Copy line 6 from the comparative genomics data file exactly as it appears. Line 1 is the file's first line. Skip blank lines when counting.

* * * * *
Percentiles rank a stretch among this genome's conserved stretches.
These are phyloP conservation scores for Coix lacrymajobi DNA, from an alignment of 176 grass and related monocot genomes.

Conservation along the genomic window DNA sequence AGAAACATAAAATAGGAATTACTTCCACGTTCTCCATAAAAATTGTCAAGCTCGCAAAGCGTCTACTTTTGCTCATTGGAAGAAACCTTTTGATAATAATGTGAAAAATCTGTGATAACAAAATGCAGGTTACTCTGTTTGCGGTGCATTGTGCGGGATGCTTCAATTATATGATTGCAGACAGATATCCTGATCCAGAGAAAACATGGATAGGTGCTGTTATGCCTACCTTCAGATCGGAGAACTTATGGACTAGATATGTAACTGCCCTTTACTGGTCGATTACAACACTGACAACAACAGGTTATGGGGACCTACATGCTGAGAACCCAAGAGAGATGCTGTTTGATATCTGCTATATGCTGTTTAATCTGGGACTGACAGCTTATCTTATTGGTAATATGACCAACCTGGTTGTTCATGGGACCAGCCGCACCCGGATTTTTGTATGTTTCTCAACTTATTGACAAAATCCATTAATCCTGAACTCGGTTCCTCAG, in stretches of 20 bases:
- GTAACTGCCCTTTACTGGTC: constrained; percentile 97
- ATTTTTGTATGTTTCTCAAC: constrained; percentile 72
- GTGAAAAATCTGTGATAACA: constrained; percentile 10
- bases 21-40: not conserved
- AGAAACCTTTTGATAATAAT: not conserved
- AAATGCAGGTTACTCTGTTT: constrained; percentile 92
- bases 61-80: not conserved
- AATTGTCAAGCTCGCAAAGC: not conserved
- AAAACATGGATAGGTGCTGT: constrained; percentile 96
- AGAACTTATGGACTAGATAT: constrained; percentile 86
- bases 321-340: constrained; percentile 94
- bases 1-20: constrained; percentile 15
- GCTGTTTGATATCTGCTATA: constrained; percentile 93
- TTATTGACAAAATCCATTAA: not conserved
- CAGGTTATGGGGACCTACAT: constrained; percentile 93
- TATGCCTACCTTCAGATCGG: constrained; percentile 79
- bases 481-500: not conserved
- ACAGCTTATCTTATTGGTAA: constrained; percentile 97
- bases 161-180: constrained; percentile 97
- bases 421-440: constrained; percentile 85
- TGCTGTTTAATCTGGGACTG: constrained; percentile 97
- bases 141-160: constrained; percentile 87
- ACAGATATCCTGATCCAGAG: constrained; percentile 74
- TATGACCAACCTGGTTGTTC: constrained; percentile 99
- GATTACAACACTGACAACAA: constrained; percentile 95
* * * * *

- GTGAAAAATCTGTGATAACA: constrained; percentile 10